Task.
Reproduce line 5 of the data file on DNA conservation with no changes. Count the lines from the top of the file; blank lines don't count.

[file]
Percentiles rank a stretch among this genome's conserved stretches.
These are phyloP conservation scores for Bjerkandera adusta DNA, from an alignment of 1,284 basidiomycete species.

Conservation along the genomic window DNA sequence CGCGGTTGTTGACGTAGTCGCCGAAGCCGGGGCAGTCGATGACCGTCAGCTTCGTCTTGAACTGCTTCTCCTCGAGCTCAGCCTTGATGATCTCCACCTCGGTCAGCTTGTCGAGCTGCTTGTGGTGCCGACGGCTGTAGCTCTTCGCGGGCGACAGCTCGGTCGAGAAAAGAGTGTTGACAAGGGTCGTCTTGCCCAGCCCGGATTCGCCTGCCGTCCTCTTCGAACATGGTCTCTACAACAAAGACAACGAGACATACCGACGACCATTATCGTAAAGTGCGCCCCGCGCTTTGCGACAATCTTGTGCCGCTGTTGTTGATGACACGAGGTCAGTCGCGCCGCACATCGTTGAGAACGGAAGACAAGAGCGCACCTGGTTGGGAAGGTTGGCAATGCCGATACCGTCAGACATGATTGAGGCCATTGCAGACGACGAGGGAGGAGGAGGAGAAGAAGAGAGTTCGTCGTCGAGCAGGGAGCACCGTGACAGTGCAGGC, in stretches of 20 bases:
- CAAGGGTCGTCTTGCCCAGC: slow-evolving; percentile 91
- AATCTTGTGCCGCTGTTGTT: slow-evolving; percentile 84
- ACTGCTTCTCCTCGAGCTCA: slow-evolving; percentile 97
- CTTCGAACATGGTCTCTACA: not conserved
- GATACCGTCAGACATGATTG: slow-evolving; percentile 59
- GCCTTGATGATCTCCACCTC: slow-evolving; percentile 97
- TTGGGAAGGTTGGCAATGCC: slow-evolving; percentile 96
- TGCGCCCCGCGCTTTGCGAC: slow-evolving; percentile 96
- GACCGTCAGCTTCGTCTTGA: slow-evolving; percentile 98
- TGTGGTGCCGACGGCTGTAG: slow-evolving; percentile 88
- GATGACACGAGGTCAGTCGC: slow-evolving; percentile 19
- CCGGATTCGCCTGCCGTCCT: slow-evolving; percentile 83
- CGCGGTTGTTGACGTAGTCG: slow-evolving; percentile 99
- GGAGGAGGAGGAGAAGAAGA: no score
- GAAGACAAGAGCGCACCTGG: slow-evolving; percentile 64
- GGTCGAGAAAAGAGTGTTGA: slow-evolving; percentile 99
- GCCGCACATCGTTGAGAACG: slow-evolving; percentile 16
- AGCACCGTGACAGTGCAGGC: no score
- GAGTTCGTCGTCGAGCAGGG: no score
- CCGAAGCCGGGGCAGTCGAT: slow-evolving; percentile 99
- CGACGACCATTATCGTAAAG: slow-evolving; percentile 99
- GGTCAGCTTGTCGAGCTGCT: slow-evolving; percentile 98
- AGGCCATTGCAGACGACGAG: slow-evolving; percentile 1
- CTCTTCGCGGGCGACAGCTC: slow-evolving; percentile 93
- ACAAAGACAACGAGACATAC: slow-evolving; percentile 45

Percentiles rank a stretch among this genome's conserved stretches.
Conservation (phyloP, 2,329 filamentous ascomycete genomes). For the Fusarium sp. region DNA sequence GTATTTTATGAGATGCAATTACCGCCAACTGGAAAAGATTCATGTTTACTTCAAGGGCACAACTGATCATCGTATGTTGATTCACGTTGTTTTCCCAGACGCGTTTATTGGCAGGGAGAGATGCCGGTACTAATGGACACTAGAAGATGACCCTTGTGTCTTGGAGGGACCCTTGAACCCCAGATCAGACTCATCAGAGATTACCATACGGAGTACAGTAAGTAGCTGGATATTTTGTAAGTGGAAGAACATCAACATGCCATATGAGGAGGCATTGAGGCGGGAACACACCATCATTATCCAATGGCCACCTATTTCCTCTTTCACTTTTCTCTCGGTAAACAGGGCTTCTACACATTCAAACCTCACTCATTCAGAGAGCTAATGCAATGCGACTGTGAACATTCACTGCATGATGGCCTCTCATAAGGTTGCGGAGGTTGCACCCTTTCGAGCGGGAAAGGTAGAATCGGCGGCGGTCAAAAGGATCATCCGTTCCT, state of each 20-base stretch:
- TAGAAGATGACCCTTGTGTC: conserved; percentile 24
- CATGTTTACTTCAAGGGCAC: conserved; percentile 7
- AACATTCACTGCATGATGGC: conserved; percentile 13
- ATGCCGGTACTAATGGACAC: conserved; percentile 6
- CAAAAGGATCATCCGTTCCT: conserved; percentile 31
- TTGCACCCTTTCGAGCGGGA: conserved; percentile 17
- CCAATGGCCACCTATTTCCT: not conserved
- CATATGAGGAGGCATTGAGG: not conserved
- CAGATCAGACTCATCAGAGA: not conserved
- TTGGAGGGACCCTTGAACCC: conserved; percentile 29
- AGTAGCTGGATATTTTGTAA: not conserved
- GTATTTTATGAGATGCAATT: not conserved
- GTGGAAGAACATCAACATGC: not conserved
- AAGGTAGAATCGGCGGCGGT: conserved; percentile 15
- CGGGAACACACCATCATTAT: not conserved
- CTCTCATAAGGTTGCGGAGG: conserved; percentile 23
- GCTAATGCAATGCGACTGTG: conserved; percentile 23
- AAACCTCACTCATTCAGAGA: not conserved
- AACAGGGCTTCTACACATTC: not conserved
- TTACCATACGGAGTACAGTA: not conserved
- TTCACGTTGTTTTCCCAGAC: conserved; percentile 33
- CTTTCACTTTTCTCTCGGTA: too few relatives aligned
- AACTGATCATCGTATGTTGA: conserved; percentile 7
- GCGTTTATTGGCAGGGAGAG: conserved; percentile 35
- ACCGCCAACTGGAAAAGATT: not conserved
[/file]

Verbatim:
- AATCTTGTGCCGCTGTTGTT: slow-evolving; percentile 84